The Independent newspaper went on record to say “As much powder as you can get on your rocker tips, authentic mountain life, and a fun and friendly spirit – Saint- Foy is the perfect combination!” All this about the next-door neighbour of Val-d’Isère, Tignes and Les Arcs. Welcome to Saint-Foy-Tarentaise.
Saint-Foy-Tarentaise has all the attractions of the big guns without being overcrowded. There’s powder galore, no waiting for lifts, luxury accommodation and an unspoiled setting. But most people pass this village in the Tarentaise Valley as they drive on the main road between Bourg Saint Maurice and Val d-Isere unaware of the delights just a few kilometers up the road.
There are two Sainte-Foys - the nicely worn, mature village on the main road from Bourg-Saint-Maurice to Val d’Isere, and the new ski station that's taking shape 7km up the mountain. The resort is based around an old farming hamlet, some of which survives as chalet accommodation. It's only in the last few years that any significant building has taken place around the ski lift but planners have learned from the mistakes of nearby Tignes creating a seamless blend of old and new - so much so that you have to look twice to distinguish between the traditional farm buildings and the brand-new chalets and apartments made from local materials, with characteristic Savoyarde round stone columns and stone slab roofs. Sainte-Foy is still developing but this is going to be stopped soon. A charter has been passed preserving its architectural identity and keeping the resort small. But this in no way means it’s held back on luxury, offering indoor swimming pools, spas and wellness centres that place it and keep it alongside the chic British chalets of its neighbouring resorts.
Sainte-Foy is the calm to Val D’Isere’s hyper-busy. It’s been said that it's a busy day in Sainte-Foy when you can see another lonely group sitting way ahead of you on the chairlift. And there aren’t many, chairlifts, that is. In fact there are only four chairs, two magic carpets, a small (free) drag lift and around 20 pistes. But it’s Sainte-Foy's top-to-bottom vital statistics that are impressive. There is a vertical drop of just over 1000 m from the highest point at the Col de l'Aiguille (2620 m). Then there’s vast areas of off-piste, from short runs between trails to legendary descents such as the tour to the village of Le Monal or the fearsome north face of La Fogliettaz. Skiers can (and do) spend days weaving in and out of the piste, playing around in the trees, enjoying untracked powder weeks after every bowl and gully in Val d’Isere or Tignes has been skied to death. And this is one of the biggest selling points of the resort. The amount there is to ski. And the relative absence of other skiers.
The resort is also a great fit for families and timid skiers. It's child-friendly, with one or two easy blues and greens through the trees - a green that snakes through the trees back down to the resort, a blue, the new Grande Soliet, that runs down from the Marquise chairlift offering a long, wide, swooping trail. Red runs vary from the roller-coaster of Les Creux de Formeian to tight, steep challenges so intermediates can progress. There is one groomed black run and another three marked off-piste areas, also graded black. And all the pistes come back to one point, so families and groups can spend the day safe in the knowledge they will all eventually end up back in the same place! The pistes are quiet even during holidays and to quote Where to Ski guide, Saint Foy, represents "probably the best-value day's skiing I've ever had".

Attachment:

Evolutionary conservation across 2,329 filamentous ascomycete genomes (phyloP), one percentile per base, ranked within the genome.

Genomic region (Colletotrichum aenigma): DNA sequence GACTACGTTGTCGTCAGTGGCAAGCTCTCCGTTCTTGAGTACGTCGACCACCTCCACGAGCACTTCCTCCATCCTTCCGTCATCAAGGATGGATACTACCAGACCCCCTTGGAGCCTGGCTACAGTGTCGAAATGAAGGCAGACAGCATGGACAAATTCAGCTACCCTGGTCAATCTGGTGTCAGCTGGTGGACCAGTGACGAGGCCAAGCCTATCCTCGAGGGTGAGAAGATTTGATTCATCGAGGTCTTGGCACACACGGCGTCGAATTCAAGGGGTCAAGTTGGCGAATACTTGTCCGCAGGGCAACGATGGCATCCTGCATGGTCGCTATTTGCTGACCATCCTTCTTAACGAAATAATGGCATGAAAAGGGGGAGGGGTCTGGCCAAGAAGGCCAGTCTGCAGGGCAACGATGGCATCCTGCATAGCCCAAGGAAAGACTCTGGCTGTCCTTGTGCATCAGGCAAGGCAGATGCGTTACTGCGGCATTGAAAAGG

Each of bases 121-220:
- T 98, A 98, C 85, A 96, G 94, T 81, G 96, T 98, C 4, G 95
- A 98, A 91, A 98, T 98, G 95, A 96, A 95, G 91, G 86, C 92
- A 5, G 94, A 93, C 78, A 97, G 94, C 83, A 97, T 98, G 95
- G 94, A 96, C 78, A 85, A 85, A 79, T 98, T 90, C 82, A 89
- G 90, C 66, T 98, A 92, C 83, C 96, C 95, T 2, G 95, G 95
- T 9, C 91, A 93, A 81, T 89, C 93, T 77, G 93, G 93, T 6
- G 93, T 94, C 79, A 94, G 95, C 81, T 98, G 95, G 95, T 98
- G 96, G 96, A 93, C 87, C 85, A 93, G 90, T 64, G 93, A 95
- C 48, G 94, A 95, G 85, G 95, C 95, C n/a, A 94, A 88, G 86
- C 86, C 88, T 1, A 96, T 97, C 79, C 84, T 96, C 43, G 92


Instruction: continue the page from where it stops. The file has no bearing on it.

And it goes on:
Heli-Skiing is also common practice in these parts. The sport is not allowed in France, so the take-off and landing take place on the side of the Italian boot. However careering through virgin snows and along the glacier Ruitor and the famous north face of the Fogliettaz all take place on the French side.
For non-skiers, there's dog sledding and an unmissable walk to the snow-locked hamlet of Le Monal. But if you do finally run out of things to do Val d'Isère, Tignes, Les Arcs and La Rosière are all under half-an-hour's drive, although we rarely hear of visitors venturing to these busy mega-resorts.
Sainte-Foys is serviced by various airports and there are frequent transfers into resort although these do become more expensive out of season. Transfer times vary.
Chambery airport - 1 hours
Geneva airport - 2 hours
Lyon airport - 2 hours
Bourg-St-Maurice train station is also only 1 hour away. Eurostar ski train runs direct from London St Pancras. Alternatively you can travel on the Eurostar and change in Paris
The goal of the resort is to be able to offer luxury chalets and apartments metres from uncrowded pistes, surrounded by some of the world's greatest skiing. For this reason there is not lots in the way of amenities. There's a bar, an excellent little supermarket, two ski shops, a pizzeria, a boulangerie, a souvenir/newsagents shop and a few restaurants - and that's about it. Saint Foy is not a place for nightlife, its for family, quiet luxury and quiet skiing. There are three well-being centres with spa treatments, there are kid's shows, free street entertainment, small concerts, skiing by torchlight and welcome drinks in the village centre surrounded by the beautiful Vanoise National Park Mountains. All other amenities are available close by at any of the other ski resorts or villages within easy reach. Although what more could one need on a ski holiday than all that Saint-Foy brings to the table?